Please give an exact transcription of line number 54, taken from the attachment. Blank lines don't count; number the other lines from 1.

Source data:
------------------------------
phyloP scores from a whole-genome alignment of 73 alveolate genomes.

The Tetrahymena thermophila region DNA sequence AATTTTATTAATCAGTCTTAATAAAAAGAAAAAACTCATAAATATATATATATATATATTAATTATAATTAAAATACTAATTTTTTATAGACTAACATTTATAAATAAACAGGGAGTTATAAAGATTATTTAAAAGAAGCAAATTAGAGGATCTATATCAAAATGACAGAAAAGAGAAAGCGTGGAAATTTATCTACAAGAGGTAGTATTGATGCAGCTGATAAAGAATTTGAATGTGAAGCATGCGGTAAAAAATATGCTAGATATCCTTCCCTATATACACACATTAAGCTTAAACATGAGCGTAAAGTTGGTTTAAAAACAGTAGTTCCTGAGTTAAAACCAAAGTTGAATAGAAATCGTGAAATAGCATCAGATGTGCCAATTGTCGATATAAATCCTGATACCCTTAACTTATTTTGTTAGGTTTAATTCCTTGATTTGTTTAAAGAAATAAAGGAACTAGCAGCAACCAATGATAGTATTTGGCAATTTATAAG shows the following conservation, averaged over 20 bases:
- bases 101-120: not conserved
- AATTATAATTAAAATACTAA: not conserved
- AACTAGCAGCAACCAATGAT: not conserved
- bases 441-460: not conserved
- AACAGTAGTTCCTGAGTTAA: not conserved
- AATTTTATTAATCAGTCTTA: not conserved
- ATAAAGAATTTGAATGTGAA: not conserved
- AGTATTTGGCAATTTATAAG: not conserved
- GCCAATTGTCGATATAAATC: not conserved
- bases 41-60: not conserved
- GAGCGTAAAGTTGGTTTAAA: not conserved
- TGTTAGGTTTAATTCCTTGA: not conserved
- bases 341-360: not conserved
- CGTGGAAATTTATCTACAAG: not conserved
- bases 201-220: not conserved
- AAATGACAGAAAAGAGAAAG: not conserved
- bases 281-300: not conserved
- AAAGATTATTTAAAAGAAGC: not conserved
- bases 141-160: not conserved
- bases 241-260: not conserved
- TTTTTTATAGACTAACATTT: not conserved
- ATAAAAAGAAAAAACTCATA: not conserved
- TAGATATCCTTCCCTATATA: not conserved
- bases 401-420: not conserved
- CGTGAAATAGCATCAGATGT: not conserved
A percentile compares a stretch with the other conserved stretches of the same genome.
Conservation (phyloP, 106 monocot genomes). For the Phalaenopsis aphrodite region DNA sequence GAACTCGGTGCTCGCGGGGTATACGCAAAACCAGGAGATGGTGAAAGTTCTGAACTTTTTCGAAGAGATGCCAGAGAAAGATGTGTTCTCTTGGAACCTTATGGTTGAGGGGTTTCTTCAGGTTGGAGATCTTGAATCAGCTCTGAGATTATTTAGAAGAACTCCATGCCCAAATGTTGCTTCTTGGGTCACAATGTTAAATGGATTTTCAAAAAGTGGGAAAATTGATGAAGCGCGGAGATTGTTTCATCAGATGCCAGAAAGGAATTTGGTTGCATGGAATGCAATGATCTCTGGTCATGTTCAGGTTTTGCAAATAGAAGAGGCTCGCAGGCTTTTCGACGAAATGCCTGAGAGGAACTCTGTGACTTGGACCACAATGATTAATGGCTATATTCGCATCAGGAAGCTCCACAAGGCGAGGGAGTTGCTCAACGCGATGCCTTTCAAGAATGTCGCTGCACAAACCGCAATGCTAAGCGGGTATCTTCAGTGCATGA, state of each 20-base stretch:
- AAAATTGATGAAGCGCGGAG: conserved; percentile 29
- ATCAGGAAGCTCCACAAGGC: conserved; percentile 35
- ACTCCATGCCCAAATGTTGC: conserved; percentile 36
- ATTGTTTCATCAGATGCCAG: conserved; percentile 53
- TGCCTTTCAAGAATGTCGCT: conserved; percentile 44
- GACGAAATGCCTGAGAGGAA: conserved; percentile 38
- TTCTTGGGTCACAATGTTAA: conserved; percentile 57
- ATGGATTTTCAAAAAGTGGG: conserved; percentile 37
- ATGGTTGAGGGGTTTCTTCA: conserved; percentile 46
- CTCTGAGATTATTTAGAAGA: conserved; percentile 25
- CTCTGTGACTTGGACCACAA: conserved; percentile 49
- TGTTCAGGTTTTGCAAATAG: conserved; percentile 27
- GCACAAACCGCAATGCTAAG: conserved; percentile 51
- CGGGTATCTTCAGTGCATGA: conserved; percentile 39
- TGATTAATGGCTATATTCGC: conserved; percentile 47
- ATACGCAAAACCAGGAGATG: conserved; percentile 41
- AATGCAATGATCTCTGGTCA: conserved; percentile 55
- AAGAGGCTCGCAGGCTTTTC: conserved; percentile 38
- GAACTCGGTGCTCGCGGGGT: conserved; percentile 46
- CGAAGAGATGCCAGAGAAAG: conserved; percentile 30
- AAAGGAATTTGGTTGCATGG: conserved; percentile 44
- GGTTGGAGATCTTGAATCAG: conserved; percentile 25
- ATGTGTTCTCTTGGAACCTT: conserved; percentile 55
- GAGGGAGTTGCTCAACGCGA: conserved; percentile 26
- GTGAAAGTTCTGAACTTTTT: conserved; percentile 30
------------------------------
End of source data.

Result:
- GTGAAAGTTCTGAACTTTTT: conserved; percentile 30